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The Daily



10-25-03: Job sits well with St. Henry graduate

Editor’s Note: It is said that we must give our children two gifts: roots and wings. Roots and Wings is an occasional series by The Daily Standard on promising young adults, natives of the Grand Lake St. Marys area who are facing new and interesting challenges as they make their way in the wide world.
Standard Correspondent

The Ervin J. Nutter Center opened on the campus of Wright State University in Dayton in 1990 and since then has become the second-highest grossing facility for its capacity in the United States, and the fourth-highest in the world.
One reason for the success of the facility is its flexibility; it can accommodate small groups in its conference and meeting rooms, or, at full capacity, it holds 12,500 people.
And Ryan Fullenkamp is responsible for finding every one of them a seat.
Fullenkamp, 26, a 1995 graduate of St. Henry High School and the son of Steve and Carol Fullenkamp of St. Henry, is a senior operations coordinator at the Nutter Center, where he has worked full-time since 1999. He supervises crews of workers who set up and tear down after each of the Nutter Center’s various events, from sports tournaments to ice shows to Cher.
“There’s a lot of physical labor involved, and there’s a lot of thought that goes into all the planning for the events, too,” Fullenkamp said. “We want to make sure everything’s safe and ready to go when the people start arriving.”
The Nutter Center is now in the midst of its busy season, which stretches from October through the end of March, Fullenkamp said. It is touring season for many musical performers, and the heart of high school and college sports seasons as well. The Nutter Center is home to both the Wright State University basketball teams (men’s and women’s) and the Dayton Bombers professional hockey team.
Crews at the center have to prepare for each event, and are often working to prepare the center for more than one event per day. “A lot of people don’t realize it, but something is always going on in that building,” he said. “It’s the boss’s job to get as many events booked into the building as possible, and it’s our job to figure out how we’re going to get it all done.”
When a big musical act comes to the Nutter Center, the center’s crew has plenty of help from the performer’s own staff, Fullenkamp said. Cher’s show earlier this year, for instance, required 70 stage hands. The out-of-town crew arrives first thing in the morning to work on the technical details, “and we work with them to answer questions and help out. Their stuff always fits in differently than they think it’s going to,” he said. Once the technical crew is finished, “they give us a drawing of what they want, and a list of stuff they need, and we go to work.”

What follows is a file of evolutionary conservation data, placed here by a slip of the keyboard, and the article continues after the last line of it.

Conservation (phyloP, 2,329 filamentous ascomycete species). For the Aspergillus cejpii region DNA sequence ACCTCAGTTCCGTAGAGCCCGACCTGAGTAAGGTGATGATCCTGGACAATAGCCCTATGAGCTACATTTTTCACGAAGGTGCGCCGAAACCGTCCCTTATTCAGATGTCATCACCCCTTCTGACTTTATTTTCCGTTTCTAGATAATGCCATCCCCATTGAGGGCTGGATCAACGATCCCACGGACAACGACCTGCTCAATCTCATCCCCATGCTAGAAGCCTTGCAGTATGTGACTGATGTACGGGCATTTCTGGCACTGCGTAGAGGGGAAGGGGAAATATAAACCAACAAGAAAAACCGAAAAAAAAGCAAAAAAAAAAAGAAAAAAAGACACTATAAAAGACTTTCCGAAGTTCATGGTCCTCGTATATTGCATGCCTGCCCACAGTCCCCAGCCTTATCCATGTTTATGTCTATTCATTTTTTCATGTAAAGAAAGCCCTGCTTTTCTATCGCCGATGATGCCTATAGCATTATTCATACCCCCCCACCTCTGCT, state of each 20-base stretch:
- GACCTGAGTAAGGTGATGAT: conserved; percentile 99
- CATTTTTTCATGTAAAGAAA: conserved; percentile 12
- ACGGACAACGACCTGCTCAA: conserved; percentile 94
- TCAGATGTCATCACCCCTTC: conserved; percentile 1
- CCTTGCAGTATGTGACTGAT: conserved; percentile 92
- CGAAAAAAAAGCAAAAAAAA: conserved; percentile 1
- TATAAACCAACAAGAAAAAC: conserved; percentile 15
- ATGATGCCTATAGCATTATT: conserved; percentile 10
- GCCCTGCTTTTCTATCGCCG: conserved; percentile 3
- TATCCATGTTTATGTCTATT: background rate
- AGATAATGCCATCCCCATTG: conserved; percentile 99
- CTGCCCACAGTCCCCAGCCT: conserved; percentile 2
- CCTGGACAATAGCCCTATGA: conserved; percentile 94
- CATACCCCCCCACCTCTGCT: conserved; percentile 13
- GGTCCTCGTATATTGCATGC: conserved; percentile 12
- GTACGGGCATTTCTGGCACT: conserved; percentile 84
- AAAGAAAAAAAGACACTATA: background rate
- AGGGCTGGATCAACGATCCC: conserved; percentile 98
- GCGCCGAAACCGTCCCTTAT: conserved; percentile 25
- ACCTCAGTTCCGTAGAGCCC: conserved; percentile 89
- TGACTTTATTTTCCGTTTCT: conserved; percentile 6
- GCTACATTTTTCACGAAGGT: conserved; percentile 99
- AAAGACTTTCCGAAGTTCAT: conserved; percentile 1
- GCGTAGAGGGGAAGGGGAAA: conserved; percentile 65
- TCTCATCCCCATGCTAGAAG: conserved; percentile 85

It’s an amazing process, he said. “If you ever go to a show, try to stay around afterwards until they kick you out. It’s fascinating to see how fast they can tear it all down,” he said. “At Cher’s show, in two-and-a-half hours, they had everything out and the trucks all loaded. It was phenomenal to see.”
Fullenkamp went to work at the Nutter Center after trying his hand at the drafting and design program at Sinclair Community College in Dayton. But he learned during an internship that he wasn’t cut out for desk work. “I hated it. There was no way I could sit behind a computer in an office all the time,” he said.
An avid outdoorsman who once owned his own small construction company in St. Henry, Fullenkamp said he felt much more at home in a job where he could do some physical work.
And he does jump right into the work, said his supervisor, John Cox. “Ryan knows that a supervisor has to be willing to work, too, to put his hands on the equipment and get the job done,” Cox said. “He has good common sense, and can turn around and be a personnel booster, a guy who has the patience to say to a part-time crew, OK, this is how we do it.”
Unfortunately, Fullenkamp isn’t doing much of anything just now. Six weeks ago, while scouting locations for a deer stand, he fell out of a tree and suffered a compound fracture to his leg and will spend as many as 16 weeks on crutches. It has been an eventful year; in July, he married his wife, Andrea, a fourth-grade teacher.
He’s anxious, he said, to get back to work in the building that he knows so well. But it will be a while before he can travel over every part of the center. “I know for sure I’m not going to be out on the ice for a while,” he said.


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